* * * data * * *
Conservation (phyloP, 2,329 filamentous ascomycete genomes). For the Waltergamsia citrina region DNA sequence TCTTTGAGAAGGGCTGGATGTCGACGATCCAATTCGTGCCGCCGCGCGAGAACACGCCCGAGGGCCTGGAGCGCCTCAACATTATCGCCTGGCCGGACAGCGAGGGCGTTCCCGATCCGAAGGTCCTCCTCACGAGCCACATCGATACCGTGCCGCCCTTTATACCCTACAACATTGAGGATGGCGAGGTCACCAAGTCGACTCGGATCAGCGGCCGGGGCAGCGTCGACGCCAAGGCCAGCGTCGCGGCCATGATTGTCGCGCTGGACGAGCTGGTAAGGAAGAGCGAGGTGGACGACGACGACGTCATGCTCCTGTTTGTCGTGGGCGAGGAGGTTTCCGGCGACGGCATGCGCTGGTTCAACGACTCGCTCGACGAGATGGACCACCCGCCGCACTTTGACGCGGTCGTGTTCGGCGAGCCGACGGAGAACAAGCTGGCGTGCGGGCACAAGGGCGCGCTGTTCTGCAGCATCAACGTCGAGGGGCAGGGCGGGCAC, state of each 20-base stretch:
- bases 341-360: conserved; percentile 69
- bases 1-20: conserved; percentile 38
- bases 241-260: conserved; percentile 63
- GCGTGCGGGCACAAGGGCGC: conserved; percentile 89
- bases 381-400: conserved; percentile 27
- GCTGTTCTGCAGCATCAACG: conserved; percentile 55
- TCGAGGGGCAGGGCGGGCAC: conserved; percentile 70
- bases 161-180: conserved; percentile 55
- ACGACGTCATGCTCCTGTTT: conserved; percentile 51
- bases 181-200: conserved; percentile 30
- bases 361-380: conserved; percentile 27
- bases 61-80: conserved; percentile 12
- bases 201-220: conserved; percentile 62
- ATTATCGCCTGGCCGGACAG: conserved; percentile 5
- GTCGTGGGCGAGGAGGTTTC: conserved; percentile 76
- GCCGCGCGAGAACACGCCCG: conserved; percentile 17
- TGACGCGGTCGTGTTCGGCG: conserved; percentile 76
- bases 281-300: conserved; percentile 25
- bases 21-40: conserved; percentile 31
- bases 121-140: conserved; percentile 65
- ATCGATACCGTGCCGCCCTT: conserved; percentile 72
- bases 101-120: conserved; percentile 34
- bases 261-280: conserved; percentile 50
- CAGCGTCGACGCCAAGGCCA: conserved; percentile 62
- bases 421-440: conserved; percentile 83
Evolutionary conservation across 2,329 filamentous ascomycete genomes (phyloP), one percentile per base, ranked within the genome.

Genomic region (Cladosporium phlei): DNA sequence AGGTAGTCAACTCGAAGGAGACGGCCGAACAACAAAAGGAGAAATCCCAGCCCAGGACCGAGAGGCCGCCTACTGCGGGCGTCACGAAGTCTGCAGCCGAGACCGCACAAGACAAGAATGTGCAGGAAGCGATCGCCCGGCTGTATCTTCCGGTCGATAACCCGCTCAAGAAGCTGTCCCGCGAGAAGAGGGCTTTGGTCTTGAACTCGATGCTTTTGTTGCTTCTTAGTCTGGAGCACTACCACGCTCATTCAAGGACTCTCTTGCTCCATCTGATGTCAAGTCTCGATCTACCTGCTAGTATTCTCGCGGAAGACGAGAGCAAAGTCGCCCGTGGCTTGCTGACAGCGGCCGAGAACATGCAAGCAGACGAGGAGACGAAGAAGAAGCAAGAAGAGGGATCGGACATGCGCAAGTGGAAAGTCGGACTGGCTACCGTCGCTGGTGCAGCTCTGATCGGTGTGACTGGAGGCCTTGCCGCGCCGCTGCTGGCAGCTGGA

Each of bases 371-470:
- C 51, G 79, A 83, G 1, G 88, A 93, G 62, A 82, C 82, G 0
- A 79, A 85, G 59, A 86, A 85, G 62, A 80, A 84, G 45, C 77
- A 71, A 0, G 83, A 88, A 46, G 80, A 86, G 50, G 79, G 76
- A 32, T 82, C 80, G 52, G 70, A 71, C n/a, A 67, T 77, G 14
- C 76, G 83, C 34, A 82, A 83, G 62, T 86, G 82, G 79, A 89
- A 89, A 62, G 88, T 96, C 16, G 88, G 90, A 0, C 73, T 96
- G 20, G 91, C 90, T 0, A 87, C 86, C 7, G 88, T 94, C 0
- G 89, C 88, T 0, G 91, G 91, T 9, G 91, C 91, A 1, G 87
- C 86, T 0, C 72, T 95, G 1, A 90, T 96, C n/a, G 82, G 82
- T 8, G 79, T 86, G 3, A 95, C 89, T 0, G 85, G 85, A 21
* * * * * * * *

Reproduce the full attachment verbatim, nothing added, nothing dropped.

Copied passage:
Conservation (phyloP, 2,329 filamentous ascomycete genomes). For the Waltergamsia citrina region DNA sequence TCTTTGAGAAGGGCTGGATGTCGACGATCCAATTCGTGCCGCCGCGCGAGAACACGCCCGAGGGCCTGGAGCGCCTCAACATTATCGCCTGGCCGGACAGCGAGGGCGTTCCCGATCCGAAGGTCCTCCTCACGAGCCACATCGATACCGTGCCGCCCTTTATACCCTACAACATTGAGGATGGCGAGGTCACCAAGTCGACTCGGATCAGCGGCCGGGGCAGCGTCGACGCCAAGGCCAGCGTCGCGGCCATGATTGTCGCGCTGGACGAGCTGGTAAGGAAGAGCGAGGTGGACGACGACGACGTCATGCTCCTGTTTGTCGTGGGCGAGGAGGTTTCCGGCGACGGCATGCGCTGGTTCAACGACTCGCTCGACGAGATGGACCACCCGCCGCACTTTGACGCGGTCGTGTTCGGCGAGCCGACGGAGAACAAGCTGGCGTGCGGGCACAAGGGCGCGCTGTTCTGCAGCATCAACGTCGAGGGGCAGGGCGGGCAC, state of each 20-base stretch:
- bases 341-360: conserved; percentile 69
- bases 1-20: conserved; percentile 38
- bases 241-260: conserved; percentile 63
- GCGTGCGGGCACAAGGGCGC: conserved; percentile 89
- bases 381-400: conserved; percentile 27
- GCTGTTCTGCAGCATCAACG: conserved; percentile 55
- TCGAGGGGCAGGGCGGGCAC: conserved; percentile 70
- bases 161-180: conserved; percentile 55
- ACGACGTCATGCTCCTGTTT: conserved; percentile 51
- bases 181-200: conserved; percentile 30
- bases 361-380: conserved; percentile 27
- bases 61-80: conserved; percentile 12
- bases 201-220: conserved; percentile 62
- ATTATCGCCTGGCCGGACAG: conserved; percentile 5
- GTCGTGGGCGAGGAGGTTTC: conserved; percentile 76
- GCCGCGCGAGAACACGCCCG: conserved; percentile 17
- TGACGCGGTCGTGTTCGGCG: conserved; percentile 76
- bases 281-300: conserved; percentile 25
- bases 21-40: conserved; percentile 31
- bases 121-140: conserved; percentile 65
- ATCGATACCGTGCCGCCCTT: conserved; percentile 72
- bases 101-120: conserved; percentile 34
- bases 261-280: conserved; percentile 50
- CAGCGTCGACGCCAAGGCCA: conserved; percentile 62
- bases 421-440: conserved; percentile 83
Evolutionary conservation across 2,329 filamentous ascomycete genomes (phyloP), one percentile per base, ranked within the genome.

Genomic region (Cladosporium phlei): DNA sequence AGGTAGTCAACTCGAAGGAGACGGCCGAACAACAAAAGGAGAAATCCCAGCCCAGGACCGAGAGGCCGCCTACTGCGGGCGTCACGAAGTCTGCAGCCGAGACCGCACAAGACAAGAATGTGCAGGAAGCGATCGCCCGGCTGTATCTTCCGGTCGATAACCCGCTCAAGAAGCTGTCCCGCGAGAAGAGGGCTTTGGTCTTGAACTCGATGCTTTTGTTGCTTCTTAGTCTGGAGCACTACCACGCTCATTCAAGGACTCTCTTGCTCCATCTGATGTCAAGTCTCGATCTACCTGCTAGTATTCTCGCGGAAGACGAGAGCAAAGTCGCCCGTGGCTTGCTGACAGCGGCCGAGAACATGCAAGCAGACGAGGAGACGAAGAAGAAGCAAGAAGAGGGATCGGACATGCGCAAGTGGAAAGTCGGACTGGCTACCGTCGCTGGTGCAGCTCTGATCGGTGTGACTGGAGGCCTTGCCGCGCCGCTGCTGGCAGCTGGA

Each of bases 371-470:
- C 51, G 79, A 83, G 1, G 88, A 93, G 62, A 82, C 82, G 0
- A 79, A 85, G 59, A 86, A 85, G 62, A 80, A 84, G 45, C 77
- A 71, A 0, G 83, A 88, A 46, G 80, A 86, G 50, G 79, G 76
- A 32, T 82, C 80, G 52, G 70, A 71, C n/a, A 67, T 77, G 14
- C 76, G 83, C 34, A 82, A 83, G 62, T 86, G 82, G 79, A 89
- A 89, A 62, G 88, T 96, C 16, G 88, G 90, A 0, C 73, T 96
- G 20, G 91, C 90, T 0, A 87, C 86, C 7, G 88, T 94, C 0
- G 89, C 88, T 0, G 91, G 91, T 9, G 91, C 91, A 1, G 87
- C 86, T 0, C 72, T 95, G 1, A 90, T 96, C n/a, G 82, G 82
- T 8, G 79, T 86, G 3, A 95, C 89, T 0, G 85, G 85, A 21